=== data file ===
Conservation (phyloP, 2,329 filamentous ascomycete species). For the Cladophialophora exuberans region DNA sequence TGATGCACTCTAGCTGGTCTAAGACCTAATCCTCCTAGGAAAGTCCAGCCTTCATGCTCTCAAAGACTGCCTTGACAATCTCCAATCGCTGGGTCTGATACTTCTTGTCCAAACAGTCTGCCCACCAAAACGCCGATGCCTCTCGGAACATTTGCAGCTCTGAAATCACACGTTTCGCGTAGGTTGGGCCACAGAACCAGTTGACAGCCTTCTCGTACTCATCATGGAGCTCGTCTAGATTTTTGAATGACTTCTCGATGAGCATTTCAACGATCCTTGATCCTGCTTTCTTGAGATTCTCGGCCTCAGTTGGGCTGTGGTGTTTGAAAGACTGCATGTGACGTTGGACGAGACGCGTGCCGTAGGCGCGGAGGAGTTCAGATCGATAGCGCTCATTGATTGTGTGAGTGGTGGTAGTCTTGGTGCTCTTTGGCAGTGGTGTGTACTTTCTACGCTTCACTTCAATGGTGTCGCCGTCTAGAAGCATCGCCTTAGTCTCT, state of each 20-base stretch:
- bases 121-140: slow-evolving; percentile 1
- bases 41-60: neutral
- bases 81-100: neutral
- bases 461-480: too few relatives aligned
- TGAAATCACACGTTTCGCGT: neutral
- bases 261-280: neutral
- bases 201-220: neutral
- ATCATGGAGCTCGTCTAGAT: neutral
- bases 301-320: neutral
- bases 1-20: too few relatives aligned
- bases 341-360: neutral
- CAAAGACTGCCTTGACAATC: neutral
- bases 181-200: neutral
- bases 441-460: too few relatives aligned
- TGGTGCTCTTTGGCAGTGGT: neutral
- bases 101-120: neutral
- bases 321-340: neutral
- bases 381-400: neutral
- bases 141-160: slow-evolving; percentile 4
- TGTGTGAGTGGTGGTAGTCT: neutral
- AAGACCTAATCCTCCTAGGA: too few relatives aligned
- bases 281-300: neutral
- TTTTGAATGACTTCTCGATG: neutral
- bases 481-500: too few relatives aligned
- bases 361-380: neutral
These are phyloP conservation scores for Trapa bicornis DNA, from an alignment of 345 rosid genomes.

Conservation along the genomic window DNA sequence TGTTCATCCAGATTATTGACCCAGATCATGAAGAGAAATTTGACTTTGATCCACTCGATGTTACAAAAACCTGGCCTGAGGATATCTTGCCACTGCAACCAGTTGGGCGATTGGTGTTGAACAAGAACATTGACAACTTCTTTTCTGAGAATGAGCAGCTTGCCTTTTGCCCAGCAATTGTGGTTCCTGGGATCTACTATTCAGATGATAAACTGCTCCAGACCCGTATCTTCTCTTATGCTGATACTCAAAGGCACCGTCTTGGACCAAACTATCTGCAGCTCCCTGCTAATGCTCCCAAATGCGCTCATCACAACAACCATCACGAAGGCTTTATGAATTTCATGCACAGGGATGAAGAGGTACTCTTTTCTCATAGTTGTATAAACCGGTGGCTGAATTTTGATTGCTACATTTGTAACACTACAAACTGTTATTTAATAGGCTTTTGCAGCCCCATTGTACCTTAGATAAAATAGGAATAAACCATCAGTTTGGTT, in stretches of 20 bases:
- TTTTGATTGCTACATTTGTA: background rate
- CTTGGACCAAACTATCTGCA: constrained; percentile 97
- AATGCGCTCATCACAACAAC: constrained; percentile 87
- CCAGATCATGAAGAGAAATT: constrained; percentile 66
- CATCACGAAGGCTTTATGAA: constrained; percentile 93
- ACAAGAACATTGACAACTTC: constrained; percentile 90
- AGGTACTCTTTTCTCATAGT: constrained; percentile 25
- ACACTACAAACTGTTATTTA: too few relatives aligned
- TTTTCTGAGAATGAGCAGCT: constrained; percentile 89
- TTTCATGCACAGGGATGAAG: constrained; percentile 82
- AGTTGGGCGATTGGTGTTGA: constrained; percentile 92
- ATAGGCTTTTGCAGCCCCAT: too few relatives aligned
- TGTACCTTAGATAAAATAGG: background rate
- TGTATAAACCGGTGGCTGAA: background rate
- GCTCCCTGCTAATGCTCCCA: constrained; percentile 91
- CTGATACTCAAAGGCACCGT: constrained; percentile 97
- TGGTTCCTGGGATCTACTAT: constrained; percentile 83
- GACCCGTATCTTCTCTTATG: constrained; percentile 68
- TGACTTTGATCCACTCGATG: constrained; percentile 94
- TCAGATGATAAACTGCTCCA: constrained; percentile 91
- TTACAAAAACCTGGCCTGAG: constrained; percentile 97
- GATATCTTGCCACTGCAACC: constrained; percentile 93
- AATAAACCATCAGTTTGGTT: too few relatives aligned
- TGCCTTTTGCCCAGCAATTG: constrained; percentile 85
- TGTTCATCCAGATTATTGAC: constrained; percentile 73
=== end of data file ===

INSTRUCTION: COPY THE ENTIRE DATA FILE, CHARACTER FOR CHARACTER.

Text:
Conservation (phyloP, 2,329 filamentous ascomycete species). For the Cladophialophora exuberans region DNA sequence TGATGCACTCTAGCTGGTCTAAGACCTAATCCTCCTAGGAAAGTCCAGCCTTCATGCTCTCAAAGACTGCCTTGACAATCTCCAATCGCTGGGTCTGATACTTCTTGTCCAAACAGTCTGCCCACCAAAACGCCGATGCCTCTCGGAACATTTGCAGCTCTGAAATCACACGTTTCGCGTAGGTTGGGCCACAGAACCAGTTGACAGCCTTCTCGTACTCATCATGGAGCTCGTCTAGATTTTTGAATGACTTCTCGATGAGCATTTCAACGATCCTTGATCCTGCTTTCTTGAGATTCTCGGCCTCAGTTGGGCTGTGGTGTTTGAAAGACTGCATGTGACGTTGGACGAGACGCGTGCCGTAGGCGCGGAGGAGTTCAGATCGATAGCGCTCATTGATTGTGTGAGTGGTGGTAGTCTTGGTGCTCTTTGGCAGTGGTGTGTACTTTCTACGCTTCACTTCAATGGTGTCGCCGTCTAGAAGCATCGCCTTAGTCTCT, state of each 20-base stretch:
- bases 121-140: slow-evolving; percentile 1
- bases 41-60: neutral
- bases 81-100: neutral
- bases 461-480: too few relatives aligned
- TGAAATCACACGTTTCGCGT: neutral
- bases 261-280: neutral
- bases 201-220: neutral
- ATCATGGAGCTCGTCTAGAT: neutral
- bases 301-320: neutral
- bases 1-20: too few relatives aligned
- bases 341-360: neutral
- CAAAGACTGCCTTGACAATC: neutral
- bases 181-200: neutral
- bases 441-460: too few relatives aligned
- TGGTGCTCTTTGGCAGTGGT: neutral
- bases 101-120: neutral
- bases 321-340: neutral
- bases 381-400: neutral
- bases 141-160: slow-evolving; percentile 4
- TGTGTGAGTGGTGGTAGTCT: neutral
- AAGACCTAATCCTCCTAGGA: too few relatives aligned
- bases 281-300: neutral
- TTTTGAATGACTTCTCGATG: neutral
- bases 481-500: too few relatives aligned
- bases 361-380: neutral
These are phyloP conservation scores for Trapa bicornis DNA, from an alignment of 345 rosid genomes.

Conservation along the genomic window DNA sequence TGTTCATCCAGATTATTGACCCAGATCATGAAGAGAAATTTGACTTTGATCCACTCGATGTTACAAAAACCTGGCCTGAGGATATCTTGCCACTGCAACCAGTTGGGCGATTGGTGTTGAACAAGAACATTGACAACTTCTTTTCTGAGAATGAGCAGCTTGCCTTTTGCCCAGCAATTGTGGTTCCTGGGATCTACTATTCAGATGATAAACTGCTCCAGACCCGTATCTTCTCTTATGCTGATACTCAAAGGCACCGTCTTGGACCAAACTATCTGCAGCTCCCTGCTAATGCTCCCAAATGCGCTCATCACAACAACCATCACGAAGGCTTTATGAATTTCATGCACAGGGATGAAGAGGTACTCTTTTCTCATAGTTGTATAAACCGGTGGCTGAATTTTGATTGCTACATTTGTAACACTACAAACTGTTATTTAATAGGCTTTTGCAGCCCCATTGTACCTTAGATAAAATAGGAATAAACCATCAGTTTGGTT, in stretches of 20 bases:
- TTTTGATTGCTACATTTGTA: background rate
- CTTGGACCAAACTATCTGCA: constrained; percentile 97
- AATGCGCTCATCACAACAAC: constrained; percentile 87
- CCAGATCATGAAGAGAAATT: constrained; percentile 66
- CATCACGAAGGCTTTATGAA: constrained; percentile 93
- ACAAGAACATTGACAACTTC: constrained; percentile 90
- AGGTACTCTTTTCTCATAGT: constrained; percentile 25
- ACACTACAAACTGTTATTTA: too few relatives aligned
- TTTTCTGAGAATGAGCAGCT: constrained; percentile 89
- TTTCATGCACAGGGATGAAG: constrained; percentile 82
- AGTTGGGCGATTGGTGTTGA: constrained; percentile 92
- ATAGGCTTTTGCAGCCCCAT: too few relatives aligned
- TGTACCTTAGATAAAATAGG: background rate
- TGTATAAACCGGTGGCTGAA: background rate
- GCTCCCTGCTAATGCTCCCA: constrained; percentile 91
- CTGATACTCAAAGGCACCGT: constrained; percentile 97
- TGGTTCCTGGGATCTACTAT: constrained; percentile 83
- GACCCGTATCTTCTCTTATG: constrained; percentile 68
- TGACTTTGATCCACTCGATG: constrained; percentile 94
- TCAGATGATAAACTGCTCCA: constrained; percentile 91
- TTACAAAAACCTGGCCTGAG: constrained; percentile 97
- GATATCTTGCCACTGCAACC: constrained; percentile 93
- AATAAACCATCAGTTTGGTT: too few relatives aligned
- TGCCTTTTGCCCAGCAATTG: constrained; percentile 85
- TGTTCATCCAGATTATTGAC: constrained; percentile 73